“My sanctity and perfection consist in the close union of my will with the will of God. God never violates our free will.” — St. Faustina Kowalska
It’s human nature to desire to be well-liked and understood. Many of those around Faustina, including some of the women in her own community, saw her single-minded drive to bring the Lord’s Divine Mercy message to the world as egotistical and delusional. Faustina didn’t care what anyone other than Jesus thought of her, and she radically embraced being his messenger. Faustina was in her cell on the evening of February 22, 1931, when Jesus appeared, dressed in white with two rays shining from him. He provided some specific instructions: Faustina was to have an image of him painted with the words “Jesus, I trust in you.” She did not live to see the Divine Mercy spread worldwide through the efforts of Father Sopoćko and others; then banned; then revived through the promotion of Krakow Archbishop Karol Wojtyła. In 2000, as John Paul II, he canonized Faustina and designated the Sunday after Easter as Divine Mercy Sunday. But none of it might have happened if Faustina had not radically embraced her role as the Lord’s messenger, regardless of the personal slings and arrows that came along with it.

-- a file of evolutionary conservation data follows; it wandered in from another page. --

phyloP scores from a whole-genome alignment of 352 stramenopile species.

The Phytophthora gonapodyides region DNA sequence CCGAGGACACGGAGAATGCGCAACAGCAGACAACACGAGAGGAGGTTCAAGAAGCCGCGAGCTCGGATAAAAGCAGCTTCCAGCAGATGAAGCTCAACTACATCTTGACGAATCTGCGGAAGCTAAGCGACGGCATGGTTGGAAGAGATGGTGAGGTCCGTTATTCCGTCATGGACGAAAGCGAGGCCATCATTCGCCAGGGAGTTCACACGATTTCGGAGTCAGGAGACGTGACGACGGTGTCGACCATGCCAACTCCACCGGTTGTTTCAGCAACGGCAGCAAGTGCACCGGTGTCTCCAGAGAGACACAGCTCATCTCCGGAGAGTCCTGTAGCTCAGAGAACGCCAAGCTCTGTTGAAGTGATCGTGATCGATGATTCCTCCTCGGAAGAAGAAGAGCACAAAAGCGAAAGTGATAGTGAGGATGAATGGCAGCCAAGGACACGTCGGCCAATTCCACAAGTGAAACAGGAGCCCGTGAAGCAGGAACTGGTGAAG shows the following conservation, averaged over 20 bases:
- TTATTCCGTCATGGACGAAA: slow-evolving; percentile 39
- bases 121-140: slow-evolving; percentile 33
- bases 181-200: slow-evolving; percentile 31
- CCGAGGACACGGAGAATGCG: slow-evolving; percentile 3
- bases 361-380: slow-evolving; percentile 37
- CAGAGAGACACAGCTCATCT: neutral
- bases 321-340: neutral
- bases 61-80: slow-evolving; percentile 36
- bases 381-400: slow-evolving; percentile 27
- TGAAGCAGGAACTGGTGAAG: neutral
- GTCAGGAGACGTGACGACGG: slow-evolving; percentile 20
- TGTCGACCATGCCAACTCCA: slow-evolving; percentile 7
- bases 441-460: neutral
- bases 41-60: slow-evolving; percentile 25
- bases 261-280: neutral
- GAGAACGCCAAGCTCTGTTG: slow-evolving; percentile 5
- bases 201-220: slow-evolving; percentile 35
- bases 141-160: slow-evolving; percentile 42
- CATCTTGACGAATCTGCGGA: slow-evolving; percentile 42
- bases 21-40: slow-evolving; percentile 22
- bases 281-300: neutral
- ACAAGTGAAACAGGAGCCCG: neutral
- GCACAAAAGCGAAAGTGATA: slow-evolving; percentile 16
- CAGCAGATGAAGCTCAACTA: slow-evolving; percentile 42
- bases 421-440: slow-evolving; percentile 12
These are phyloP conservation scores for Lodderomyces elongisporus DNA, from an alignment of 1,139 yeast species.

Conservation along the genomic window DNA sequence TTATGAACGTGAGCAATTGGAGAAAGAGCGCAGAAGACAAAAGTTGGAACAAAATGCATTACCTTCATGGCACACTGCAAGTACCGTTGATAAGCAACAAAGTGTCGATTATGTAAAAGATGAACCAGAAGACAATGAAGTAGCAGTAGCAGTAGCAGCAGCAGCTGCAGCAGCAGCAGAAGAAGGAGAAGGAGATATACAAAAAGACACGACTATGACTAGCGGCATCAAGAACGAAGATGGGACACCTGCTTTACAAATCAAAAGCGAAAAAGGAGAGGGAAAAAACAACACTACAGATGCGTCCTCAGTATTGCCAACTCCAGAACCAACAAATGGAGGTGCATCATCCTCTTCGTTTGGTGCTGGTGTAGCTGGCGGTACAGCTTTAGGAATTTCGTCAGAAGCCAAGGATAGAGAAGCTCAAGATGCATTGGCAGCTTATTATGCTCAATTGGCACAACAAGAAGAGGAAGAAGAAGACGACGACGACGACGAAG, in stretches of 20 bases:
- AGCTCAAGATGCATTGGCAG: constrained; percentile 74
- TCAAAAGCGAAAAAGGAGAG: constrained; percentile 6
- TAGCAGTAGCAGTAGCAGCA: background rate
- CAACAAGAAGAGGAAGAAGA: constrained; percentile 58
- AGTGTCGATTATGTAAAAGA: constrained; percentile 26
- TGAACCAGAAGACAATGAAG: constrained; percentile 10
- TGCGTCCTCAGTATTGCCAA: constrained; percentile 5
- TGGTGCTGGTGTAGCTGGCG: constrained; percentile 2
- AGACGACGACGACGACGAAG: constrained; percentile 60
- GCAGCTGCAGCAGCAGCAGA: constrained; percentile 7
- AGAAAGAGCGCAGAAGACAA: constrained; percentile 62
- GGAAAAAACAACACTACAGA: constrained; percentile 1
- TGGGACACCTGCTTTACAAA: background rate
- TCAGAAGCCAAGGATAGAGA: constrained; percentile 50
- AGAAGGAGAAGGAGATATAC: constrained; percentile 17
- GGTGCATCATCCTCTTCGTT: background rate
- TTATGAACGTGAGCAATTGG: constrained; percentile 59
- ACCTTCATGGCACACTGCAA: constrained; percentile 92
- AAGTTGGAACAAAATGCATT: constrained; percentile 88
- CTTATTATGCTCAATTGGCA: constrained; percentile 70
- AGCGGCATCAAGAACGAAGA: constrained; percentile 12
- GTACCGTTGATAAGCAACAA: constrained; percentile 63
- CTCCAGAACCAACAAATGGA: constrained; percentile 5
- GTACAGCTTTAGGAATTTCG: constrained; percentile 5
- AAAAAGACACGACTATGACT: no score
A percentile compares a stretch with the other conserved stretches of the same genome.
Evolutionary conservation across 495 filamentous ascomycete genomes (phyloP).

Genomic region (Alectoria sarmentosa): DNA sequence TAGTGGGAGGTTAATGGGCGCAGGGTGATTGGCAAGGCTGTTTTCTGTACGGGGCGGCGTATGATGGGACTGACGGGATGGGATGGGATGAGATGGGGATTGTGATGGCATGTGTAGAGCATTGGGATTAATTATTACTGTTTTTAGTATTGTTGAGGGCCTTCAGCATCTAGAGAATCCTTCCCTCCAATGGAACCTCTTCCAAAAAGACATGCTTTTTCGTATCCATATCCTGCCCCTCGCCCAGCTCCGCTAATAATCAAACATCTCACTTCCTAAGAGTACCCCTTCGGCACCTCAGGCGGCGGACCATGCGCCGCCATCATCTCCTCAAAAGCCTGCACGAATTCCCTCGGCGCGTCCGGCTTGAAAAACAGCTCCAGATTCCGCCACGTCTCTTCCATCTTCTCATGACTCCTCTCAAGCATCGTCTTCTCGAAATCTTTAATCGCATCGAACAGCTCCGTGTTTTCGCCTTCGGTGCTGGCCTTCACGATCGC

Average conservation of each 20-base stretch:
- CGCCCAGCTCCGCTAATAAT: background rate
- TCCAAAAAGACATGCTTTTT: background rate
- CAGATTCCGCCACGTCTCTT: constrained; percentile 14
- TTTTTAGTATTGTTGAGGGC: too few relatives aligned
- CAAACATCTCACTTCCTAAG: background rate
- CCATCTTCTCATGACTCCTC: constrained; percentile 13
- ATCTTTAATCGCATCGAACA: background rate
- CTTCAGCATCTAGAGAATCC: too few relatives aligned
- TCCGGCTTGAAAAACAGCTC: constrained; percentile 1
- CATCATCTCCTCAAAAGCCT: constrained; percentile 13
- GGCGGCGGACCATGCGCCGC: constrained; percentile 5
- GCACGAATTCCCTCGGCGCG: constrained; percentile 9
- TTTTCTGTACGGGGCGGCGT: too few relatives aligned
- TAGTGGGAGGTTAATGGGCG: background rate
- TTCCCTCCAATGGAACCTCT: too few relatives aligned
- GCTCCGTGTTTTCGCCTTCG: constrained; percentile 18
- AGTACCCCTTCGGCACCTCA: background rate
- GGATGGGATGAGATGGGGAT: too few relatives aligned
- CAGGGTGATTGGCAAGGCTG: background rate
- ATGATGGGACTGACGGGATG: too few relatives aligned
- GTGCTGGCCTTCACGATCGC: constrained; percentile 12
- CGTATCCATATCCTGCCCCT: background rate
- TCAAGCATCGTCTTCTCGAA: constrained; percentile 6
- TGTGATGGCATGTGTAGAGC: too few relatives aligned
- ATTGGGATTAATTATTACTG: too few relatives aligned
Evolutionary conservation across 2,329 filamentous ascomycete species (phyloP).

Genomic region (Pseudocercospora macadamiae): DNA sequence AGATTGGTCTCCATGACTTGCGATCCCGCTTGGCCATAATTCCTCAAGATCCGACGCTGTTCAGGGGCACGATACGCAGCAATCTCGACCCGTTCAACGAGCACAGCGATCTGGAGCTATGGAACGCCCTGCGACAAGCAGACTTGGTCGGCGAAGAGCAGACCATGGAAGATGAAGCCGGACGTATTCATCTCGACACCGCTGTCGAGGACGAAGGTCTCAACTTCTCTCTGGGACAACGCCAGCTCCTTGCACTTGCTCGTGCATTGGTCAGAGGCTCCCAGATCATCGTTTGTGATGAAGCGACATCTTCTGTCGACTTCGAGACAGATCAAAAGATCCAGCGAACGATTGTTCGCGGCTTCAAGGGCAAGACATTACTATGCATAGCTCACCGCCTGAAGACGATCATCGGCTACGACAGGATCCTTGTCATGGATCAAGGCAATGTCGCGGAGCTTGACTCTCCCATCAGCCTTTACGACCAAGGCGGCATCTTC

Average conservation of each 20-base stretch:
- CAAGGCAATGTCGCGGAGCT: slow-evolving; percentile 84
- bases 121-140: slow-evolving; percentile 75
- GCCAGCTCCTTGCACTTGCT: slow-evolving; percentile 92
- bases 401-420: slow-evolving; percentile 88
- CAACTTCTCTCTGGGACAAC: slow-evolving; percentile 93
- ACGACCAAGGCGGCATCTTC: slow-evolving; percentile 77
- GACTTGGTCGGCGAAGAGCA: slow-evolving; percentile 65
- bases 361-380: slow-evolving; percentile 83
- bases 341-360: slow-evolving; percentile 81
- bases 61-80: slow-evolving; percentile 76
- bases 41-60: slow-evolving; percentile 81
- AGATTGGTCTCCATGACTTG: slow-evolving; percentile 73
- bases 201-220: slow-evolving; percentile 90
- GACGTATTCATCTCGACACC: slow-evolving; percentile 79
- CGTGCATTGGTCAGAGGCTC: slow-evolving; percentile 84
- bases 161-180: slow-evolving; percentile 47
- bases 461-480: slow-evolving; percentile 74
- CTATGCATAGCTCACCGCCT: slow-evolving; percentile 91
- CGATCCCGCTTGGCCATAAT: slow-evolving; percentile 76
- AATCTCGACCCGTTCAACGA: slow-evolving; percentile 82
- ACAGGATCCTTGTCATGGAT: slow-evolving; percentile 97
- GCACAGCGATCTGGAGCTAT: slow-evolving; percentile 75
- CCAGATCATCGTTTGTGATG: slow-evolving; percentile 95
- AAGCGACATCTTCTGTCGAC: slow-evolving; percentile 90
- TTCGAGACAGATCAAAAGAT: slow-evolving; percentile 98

— from Radical Saints: 21 Women for the 21st Century, by Melanie Rigney